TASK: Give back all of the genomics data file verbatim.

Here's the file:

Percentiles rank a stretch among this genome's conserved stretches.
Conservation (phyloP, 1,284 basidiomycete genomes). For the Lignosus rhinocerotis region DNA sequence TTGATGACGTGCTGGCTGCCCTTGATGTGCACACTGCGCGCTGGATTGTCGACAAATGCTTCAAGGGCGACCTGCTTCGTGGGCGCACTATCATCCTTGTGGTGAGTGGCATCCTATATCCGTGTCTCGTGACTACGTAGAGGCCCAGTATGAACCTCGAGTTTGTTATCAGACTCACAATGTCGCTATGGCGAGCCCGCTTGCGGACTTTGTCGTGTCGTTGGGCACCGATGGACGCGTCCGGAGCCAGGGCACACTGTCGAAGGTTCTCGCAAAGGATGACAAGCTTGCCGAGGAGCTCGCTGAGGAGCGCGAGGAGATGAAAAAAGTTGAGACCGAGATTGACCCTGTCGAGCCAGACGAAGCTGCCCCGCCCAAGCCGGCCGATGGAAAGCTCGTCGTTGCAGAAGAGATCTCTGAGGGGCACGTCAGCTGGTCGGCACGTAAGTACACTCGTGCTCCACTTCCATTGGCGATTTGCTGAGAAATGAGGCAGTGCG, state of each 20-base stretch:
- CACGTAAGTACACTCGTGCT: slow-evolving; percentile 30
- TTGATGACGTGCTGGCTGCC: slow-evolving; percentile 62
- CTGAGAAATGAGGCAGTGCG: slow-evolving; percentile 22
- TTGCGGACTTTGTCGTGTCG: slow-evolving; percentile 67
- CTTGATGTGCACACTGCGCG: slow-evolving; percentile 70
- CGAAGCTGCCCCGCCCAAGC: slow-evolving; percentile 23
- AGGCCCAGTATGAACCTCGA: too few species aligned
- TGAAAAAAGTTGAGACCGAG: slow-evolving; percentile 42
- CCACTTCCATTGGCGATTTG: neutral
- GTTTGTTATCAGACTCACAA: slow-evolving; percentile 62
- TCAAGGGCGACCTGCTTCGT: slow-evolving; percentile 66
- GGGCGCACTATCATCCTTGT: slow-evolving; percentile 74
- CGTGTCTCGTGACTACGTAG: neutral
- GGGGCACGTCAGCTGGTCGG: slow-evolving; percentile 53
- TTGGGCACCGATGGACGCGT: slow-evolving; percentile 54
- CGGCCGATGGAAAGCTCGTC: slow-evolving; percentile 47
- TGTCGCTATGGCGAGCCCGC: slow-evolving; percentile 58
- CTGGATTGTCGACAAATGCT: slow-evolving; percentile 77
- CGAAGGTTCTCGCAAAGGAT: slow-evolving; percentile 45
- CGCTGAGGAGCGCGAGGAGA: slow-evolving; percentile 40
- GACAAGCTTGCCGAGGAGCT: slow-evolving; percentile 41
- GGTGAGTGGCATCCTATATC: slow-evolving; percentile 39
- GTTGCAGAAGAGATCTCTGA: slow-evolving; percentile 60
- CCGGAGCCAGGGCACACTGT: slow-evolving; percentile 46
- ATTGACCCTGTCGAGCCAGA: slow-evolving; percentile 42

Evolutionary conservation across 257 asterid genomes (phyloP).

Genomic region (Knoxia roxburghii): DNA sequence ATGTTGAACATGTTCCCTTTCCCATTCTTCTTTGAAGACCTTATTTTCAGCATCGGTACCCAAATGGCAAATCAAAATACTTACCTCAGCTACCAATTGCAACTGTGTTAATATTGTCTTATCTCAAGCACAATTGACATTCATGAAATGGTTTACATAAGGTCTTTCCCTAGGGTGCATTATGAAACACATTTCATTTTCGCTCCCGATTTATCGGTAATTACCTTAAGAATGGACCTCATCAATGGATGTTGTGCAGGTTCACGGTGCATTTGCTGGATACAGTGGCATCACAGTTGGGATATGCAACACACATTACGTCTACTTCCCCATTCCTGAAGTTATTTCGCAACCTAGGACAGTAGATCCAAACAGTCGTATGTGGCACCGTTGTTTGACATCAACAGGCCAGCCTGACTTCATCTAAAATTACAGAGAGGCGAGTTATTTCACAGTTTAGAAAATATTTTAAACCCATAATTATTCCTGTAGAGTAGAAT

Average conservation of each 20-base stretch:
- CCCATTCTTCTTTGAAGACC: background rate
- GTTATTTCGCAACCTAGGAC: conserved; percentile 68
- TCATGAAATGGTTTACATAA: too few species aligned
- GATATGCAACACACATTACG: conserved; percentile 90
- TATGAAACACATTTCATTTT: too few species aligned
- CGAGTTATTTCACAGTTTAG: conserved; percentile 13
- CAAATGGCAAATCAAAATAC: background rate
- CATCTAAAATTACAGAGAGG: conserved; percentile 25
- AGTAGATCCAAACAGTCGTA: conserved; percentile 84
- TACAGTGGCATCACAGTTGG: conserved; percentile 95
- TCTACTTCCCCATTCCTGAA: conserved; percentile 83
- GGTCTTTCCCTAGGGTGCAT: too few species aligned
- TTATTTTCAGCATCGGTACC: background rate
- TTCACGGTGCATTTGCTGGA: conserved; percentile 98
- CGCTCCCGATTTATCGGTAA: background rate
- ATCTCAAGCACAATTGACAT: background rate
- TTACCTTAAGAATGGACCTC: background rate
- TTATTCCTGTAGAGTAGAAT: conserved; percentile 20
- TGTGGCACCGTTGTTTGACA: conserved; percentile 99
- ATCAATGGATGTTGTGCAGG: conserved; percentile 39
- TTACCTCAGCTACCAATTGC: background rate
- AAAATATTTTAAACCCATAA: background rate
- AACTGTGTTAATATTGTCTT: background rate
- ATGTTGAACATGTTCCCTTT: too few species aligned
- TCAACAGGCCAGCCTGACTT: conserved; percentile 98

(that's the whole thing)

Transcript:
Percentiles rank a stretch among this genome's conserved stretches.
Conservation (phyloP, 1,284 basidiomycete genomes). For the Lignosus rhinocerotis region DNA sequence TTGATGACGTGCTGGCTGCCCTTGATGTGCACACTGCGCGCTGGATTGTCGACAAATGCTTCAAGGGCGACCTGCTTCGTGGGCGCACTATCATCCTTGTGGTGAGTGGCATCCTATATCCGTGTCTCGTGACTACGTAGAGGCCCAGTATGAACCTCGAGTTTGTTATCAGACTCACAATGTCGCTATGGCGAGCCCGCTTGCGGACTTTGTCGTGTCGTTGGGCACCGATGGACGCGTCCGGAGCCAGGGCACACTGTCGAAGGTTCTCGCAAAGGATGACAAGCTTGCCGAGGAGCTCGCTGAGGAGCGCGAGGAGATGAAAAAAGTTGAGACCGAGATTGACCCTGTCGAGCCAGACGAAGCTGCCCCGCCCAAGCCGGCCGATGGAAAGCTCGTCGTTGCAGAAGAGATCTCTGAGGGGCACGTCAGCTGGTCGGCACGTAAGTACACTCGTGCTCCACTTCCATTGGCGATTTGCTGAGAAATGAGGCAGTGCG, state of each 20-base stretch:
- CACGTAAGTACACTCGTGCT: slow-evolving; percentile 30
- TTGATGACGTGCTGGCTGCC: slow-evolving; percentile 62
- CTGAGAAATGAGGCAGTGCG: slow-evolving; percentile 22
- TTGCGGACTTTGTCGTGTCG: slow-evolving; percentile 67
- CTTGATGTGCACACTGCGCG: slow-evolving; percentile 70
- CGAAGCTGCCCCGCCCAAGC: slow-evolving; percentile 23
- AGGCCCAGTATGAACCTCGA: too few species aligned
- TGAAAAAAGTTGAGACCGAG: slow-evolving; percentile 42
- CCACTTCCATTGGCGATTTG: neutral
- GTTTGTTATCAGACTCACAA: slow-evolving; percentile 62
- TCAAGGGCGACCTGCTTCGT: slow-evolving; percentile 66
- GGGCGCACTATCATCCTTGT: slow-evolving; percentile 74
- CGTGTCTCGTGACTACGTAG: neutral
- GGGGCACGTCAGCTGGTCGG: slow-evolving; percentile 53
- TTGGGCACCGATGGACGCGT: slow-evolving; percentile 54
- CGGCCGATGGAAAGCTCGTC: slow-evolving; percentile 47
- TGTCGCTATGGCGAGCCCGC: slow-evolving; percentile 58
- CTGGATTGTCGACAAATGCT: slow-evolving; percentile 77
- CGAAGGTTCTCGCAAAGGAT: slow-evolving; percentile 45
- CGCTGAGGAGCGCGAGGAGA: slow-evolving; percentile 40
- GACAAGCTTGCCGAGGAGCT: slow-evolving; percentile 41
- GGTGAGTGGCATCCTATATC: slow-evolving; percentile 39
- GTTGCAGAAGAGATCTCTGA: slow-evolving; percentile 60
- CCGGAGCCAGGGCACACTGT: slow-evolving; percentile 46
- ATTGACCCTGTCGAGCCAGA: slow-evolving; percentile 42

Evolutionary conservation across 257 asterid genomes (phyloP).

Genomic region (Knoxia roxburghii): DNA sequence ATGTTGAACATGTTCCCTTTCCCATTCTTCTTTGAAGACCTTATTTTCAGCATCGGTACCCAAATGGCAAATCAAAATACTTACCTCAGCTACCAATTGCAACTGTGTTAATATTGTCTTATCTCAAGCACAATTGACATTCATGAAATGGTTTACATAAGGTCTTTCCCTAGGGTGCATTATGAAACACATTTCATTTTCGCTCCCGATTTATCGGTAATTACCTTAAGAATGGACCTCATCAATGGATGTTGTGCAGGTTCACGGTGCATTTGCTGGATACAGTGGCATCACAGTTGGGATATGCAACACACATTACGTCTACTTCCCCATTCCTGAAGTTATTTCGCAACCTAGGACAGTAGATCCAAACAGTCGTATGTGGCACCGTTGTTTGACATCAACAGGCCAGCCTGACTTCATCTAAAATTACAGAGAGGCGAGTTATTTCACAGTTTAGAAAATATTTTAAACCCATAATTATTCCTGTAGAGTAGAAT

Average conservation of each 20-base stretch:
- CCCATTCTTCTTTGAAGACC: background rate
- GTTATTTCGCAACCTAGGAC: conserved; percentile 68
- TCATGAAATGGTTTACATAA: too few species aligned
- GATATGCAACACACATTACG: conserved; percentile 90
- TATGAAACACATTTCATTTT: too few species aligned
- CGAGTTATTTCACAGTTTAG: conserved; percentile 13
- CAAATGGCAAATCAAAATAC: background rate
- CATCTAAAATTACAGAGAGG: conserved; percentile 25
- AGTAGATCCAAACAGTCGTA: conserved; percentile 84
- TACAGTGGCATCACAGTTGG: conserved; percentile 95
- TCTACTTCCCCATTCCTGAA: conserved; percentile 83
- GGTCTTTCCCTAGGGTGCAT: too few species aligned
- TTATTTTCAGCATCGGTACC: background rate
- TTCACGGTGCATTTGCTGGA: conserved; percentile 98
- CGCTCCCGATTTATCGGTAA: background rate
- ATCTCAAGCACAATTGACAT: background rate
- TTACCTTAAGAATGGACCTC: background rate
- TTATTCCTGTAGAGTAGAAT: conserved; percentile 20
- TGTGGCACCGTTGTTTGACA: conserved; percentile 99
- ATCAATGGATGTTGTGCAGG: conserved; percentile 39
- TTACCTCAGCTACCAATTGC: background rate
- AAAATATTTTAAACCCATAA: background rate
- AACTGTGTTAATATTGTCTT: background rate
- ATGTTGAACATGTTCCCTTT: too few species aligned
- TCAACAGGCCAGCCTGACTT: conserved; percentile 98